Monday, January 10, 2011

A consent judgment to "obey the law" doesn't cut it

Plastic Tubing Industries, Inc. accused Blue Diamond Industries, LLC and Mark Stuhlreyer of infringing U.S. Patent Nos. 5,516,229; 5,520,481; and 7,661,903 each generally directed to drainage pipes. The parties resolved their dispute, and asked the Court to enter a consent judgment. The proposed consent judgment included the following proposed order:
1. The Defendants, and Defendants' officers, directors, owners, agents, servants, employees, successors, heirs and assigns, and any other persons in active concert or privity or in participation with any of then, are hereby enjoined from infringing PTI's Patents.
* * *
8. The Defendants ... are hereby enjoined from aiding, abetting, contributing, causing or assisting anyone or any entity in engaging in the activities prohibited by this Injunction or infringing the intellectual property described above.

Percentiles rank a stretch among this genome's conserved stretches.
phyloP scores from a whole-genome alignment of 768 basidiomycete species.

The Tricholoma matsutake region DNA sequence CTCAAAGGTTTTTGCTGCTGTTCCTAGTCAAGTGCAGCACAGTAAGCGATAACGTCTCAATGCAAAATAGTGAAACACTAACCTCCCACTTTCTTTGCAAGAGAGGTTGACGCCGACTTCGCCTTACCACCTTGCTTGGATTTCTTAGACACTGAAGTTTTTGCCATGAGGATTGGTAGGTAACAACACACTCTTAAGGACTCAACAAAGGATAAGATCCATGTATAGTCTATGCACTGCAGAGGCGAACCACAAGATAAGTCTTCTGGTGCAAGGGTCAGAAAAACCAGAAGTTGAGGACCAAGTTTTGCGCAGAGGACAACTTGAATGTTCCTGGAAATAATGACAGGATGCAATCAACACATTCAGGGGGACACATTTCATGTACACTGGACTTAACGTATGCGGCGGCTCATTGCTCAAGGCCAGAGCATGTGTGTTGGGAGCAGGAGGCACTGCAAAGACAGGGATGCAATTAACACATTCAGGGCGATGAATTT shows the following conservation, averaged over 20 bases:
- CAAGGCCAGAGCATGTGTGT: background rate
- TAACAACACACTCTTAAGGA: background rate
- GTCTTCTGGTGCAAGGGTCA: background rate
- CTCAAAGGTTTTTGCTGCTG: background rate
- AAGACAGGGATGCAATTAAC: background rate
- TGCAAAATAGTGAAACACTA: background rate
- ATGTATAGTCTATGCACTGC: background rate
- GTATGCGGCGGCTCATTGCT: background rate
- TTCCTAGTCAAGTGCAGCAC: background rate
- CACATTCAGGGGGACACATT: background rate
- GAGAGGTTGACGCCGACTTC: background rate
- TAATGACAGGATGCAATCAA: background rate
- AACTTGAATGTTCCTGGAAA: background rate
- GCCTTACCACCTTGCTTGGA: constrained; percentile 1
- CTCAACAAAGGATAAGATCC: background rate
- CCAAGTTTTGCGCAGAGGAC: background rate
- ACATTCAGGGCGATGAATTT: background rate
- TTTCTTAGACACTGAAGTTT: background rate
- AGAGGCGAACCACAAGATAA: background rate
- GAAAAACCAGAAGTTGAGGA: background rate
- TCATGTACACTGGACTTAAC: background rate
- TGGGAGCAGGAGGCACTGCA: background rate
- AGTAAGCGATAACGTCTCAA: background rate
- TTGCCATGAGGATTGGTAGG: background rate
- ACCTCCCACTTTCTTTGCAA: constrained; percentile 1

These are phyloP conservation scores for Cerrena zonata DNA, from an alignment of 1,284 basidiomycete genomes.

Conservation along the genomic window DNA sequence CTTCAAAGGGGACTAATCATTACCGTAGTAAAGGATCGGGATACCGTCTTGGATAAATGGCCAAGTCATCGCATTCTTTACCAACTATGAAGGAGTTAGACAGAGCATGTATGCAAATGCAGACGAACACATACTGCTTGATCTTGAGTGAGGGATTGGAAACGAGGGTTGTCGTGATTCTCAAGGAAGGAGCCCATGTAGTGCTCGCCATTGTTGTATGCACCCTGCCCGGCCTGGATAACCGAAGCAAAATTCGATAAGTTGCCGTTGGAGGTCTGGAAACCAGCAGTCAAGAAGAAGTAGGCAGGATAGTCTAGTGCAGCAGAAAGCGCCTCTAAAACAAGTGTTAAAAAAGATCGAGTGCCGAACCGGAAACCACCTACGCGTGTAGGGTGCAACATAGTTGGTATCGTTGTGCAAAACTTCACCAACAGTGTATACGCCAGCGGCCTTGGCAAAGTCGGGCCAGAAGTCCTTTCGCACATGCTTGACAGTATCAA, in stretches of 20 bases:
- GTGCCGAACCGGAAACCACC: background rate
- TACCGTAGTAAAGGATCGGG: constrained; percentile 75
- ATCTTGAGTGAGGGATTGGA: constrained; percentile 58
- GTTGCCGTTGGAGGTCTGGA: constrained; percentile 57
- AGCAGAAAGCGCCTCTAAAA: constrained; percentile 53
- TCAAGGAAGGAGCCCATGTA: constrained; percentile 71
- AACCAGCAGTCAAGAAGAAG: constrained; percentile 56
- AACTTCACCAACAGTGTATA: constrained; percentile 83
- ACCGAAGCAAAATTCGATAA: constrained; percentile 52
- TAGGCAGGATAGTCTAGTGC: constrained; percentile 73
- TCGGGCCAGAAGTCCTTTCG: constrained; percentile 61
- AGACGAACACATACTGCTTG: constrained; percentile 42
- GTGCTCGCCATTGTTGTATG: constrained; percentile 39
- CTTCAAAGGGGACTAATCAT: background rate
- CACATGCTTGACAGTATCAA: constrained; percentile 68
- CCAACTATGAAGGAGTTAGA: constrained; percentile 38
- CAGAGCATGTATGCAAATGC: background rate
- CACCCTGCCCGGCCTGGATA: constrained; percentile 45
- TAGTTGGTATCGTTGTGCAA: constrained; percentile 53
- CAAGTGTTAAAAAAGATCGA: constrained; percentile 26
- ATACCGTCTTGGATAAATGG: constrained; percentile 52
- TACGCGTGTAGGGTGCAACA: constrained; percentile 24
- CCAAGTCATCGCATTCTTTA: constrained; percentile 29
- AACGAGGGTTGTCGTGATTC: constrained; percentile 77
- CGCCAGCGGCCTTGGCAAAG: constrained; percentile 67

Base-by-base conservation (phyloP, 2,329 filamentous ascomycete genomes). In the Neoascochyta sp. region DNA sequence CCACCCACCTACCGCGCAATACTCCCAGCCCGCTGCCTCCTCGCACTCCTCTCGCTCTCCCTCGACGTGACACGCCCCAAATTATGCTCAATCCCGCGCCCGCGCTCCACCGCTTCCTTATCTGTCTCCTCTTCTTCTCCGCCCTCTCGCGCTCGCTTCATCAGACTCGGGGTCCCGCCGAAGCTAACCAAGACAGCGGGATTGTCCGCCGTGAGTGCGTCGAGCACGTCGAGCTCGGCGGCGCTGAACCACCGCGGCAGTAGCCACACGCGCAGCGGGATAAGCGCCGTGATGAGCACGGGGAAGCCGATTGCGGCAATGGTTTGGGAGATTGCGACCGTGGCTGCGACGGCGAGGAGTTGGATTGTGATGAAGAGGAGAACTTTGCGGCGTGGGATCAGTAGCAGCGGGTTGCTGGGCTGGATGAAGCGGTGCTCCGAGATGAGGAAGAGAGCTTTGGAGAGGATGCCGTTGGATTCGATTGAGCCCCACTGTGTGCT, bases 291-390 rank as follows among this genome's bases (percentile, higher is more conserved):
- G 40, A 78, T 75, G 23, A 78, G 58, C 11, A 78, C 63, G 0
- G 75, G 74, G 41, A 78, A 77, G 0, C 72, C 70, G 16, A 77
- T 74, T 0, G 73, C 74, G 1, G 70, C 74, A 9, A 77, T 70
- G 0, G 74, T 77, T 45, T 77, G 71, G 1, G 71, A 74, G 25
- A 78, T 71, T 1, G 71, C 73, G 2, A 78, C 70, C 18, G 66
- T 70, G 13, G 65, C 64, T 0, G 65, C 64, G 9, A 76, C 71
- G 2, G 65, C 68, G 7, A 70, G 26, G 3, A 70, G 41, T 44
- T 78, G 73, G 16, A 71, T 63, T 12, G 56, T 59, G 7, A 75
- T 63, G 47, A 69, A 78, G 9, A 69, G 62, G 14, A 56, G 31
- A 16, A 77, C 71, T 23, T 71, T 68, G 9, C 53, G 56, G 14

Judge Presnell succinctly refused to enter this consent judgment:
The proposed consent judgment is essentially an extremely broad "obey the law" injunction requiring the Court to retain jurisdiction over this action indefinitely. The Court declines to do so.
The parties revised their proposed consent judgment (to be more direct and prohibit defendants from making, using, selling, or offering for sale mulit-pipe systems that constitute a material part of the invention covered by PTI's patents), which the Court entered.

Plastic Tubing Industries, Inc. v. Blue Diamond Industries, LLC, Case No. 6:10-cv-1227, slip op. (Dec. 28, 2010) (J. Presnell)

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